mjj (flemmings) wrote,

Small losses

1. My 2016 daybook. Never tidy. Never never tidy. That daybook sat happily on a pile of books on the kitchen table for a month, and then I christmas-tidied, and now it's gone gone gone. Since month-at-a-glance products seems to have infiltrated all my advertising and since I prefer month-at-a-glance, I suppose I shall buy from them.

Found it on the bookshelf where I put the pile of books it was resting on. But that's no consolation for

1a. My scratchy Japanese nylon bathcloth. I bought my first one in 1989 on my first trip to Japan. Thirteen years later it fell apart. Bought a new one at the Korean store here but it wasn't scratchy; was indeed distressingly smooth and useless for exfoliation. So I asked the then Japan-domiciled K to send me another, and she did. But it wasn't scratchy. She sent me another. But it wasn't scratchy. I was very sad. And then came a third bathcloth from her, scratchy as heart could wish, because it seems these things are seasonal in Japanese conveni.

But thirteen years later my bathcloth has ripped in two and I can no longer scrub my back with it. And I was *sure* she'd sent me an extra, but when I excavate the linen cupboard, no matter how scratchy the cloths feel when dry, water rends them smooth as silk.

And now I am sad again.

2. Two pounds. Happy except the cause is a renewed biliousness.

3. The hidden house. This takes some unpacking.

Christie St, a majorish thoroughfare, has undistinguished architecture even when the buildings are actual houses. But a few doors north of Barton there's a narrow lot barred by a large bushy hedge with a narrow gap through it by way of entrance. Never noticed it until one rainy day in June '13 I was walking up the street with my bandaged hand, happily post-op, and came across the owner putting small plants out on a stepped frame to get watered. We chatted a moment about how the city-dwelling Japanese do just what he did, and I glanced through the door in the hedge to his small idyllic enclosed garden with birds singing in the front tree and a wooden two-storey house with comfy porch and gingerbread trim. Never did see him again, but on the rare occasions I walk up Christie I glance in at that homely little place.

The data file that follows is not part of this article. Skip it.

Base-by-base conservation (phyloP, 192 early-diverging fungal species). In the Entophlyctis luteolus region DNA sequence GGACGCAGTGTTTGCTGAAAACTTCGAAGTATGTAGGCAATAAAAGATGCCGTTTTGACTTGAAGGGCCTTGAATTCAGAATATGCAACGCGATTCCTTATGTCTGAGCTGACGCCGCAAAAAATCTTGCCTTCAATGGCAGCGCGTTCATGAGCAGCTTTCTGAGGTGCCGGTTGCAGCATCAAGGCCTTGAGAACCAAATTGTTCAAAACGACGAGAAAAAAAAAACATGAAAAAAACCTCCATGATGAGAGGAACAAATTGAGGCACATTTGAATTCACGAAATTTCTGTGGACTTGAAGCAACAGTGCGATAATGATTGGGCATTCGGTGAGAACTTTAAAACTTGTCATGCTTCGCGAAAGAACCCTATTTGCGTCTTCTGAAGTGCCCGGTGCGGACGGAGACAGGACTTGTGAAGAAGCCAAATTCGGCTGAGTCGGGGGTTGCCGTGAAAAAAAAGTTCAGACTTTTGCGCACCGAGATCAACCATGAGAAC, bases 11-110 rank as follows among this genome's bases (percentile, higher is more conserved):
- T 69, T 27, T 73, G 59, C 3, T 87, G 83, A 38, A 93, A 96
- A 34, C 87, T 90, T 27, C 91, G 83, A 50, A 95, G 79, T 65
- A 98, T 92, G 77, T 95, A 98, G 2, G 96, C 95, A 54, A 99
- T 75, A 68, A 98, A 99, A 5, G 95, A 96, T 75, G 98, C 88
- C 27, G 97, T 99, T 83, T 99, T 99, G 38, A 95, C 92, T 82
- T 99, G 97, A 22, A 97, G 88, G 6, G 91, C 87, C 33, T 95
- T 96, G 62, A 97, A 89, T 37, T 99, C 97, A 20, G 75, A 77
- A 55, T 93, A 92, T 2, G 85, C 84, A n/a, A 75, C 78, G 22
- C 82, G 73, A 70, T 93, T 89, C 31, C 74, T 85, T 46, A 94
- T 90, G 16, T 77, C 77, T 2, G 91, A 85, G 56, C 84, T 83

There's a For Sale sign up now. I may hope the buyer appreciates the amenities, especially not being completely subjected to Christie's buses and delivery trucks rumbling up to Fiesta a block away: but I'm equally convinced new buyer will take down hedge and gingerbreaf alike and substitute Brutalist six foot square windows and stucco fronting.
Tags: japan, place, rl_16

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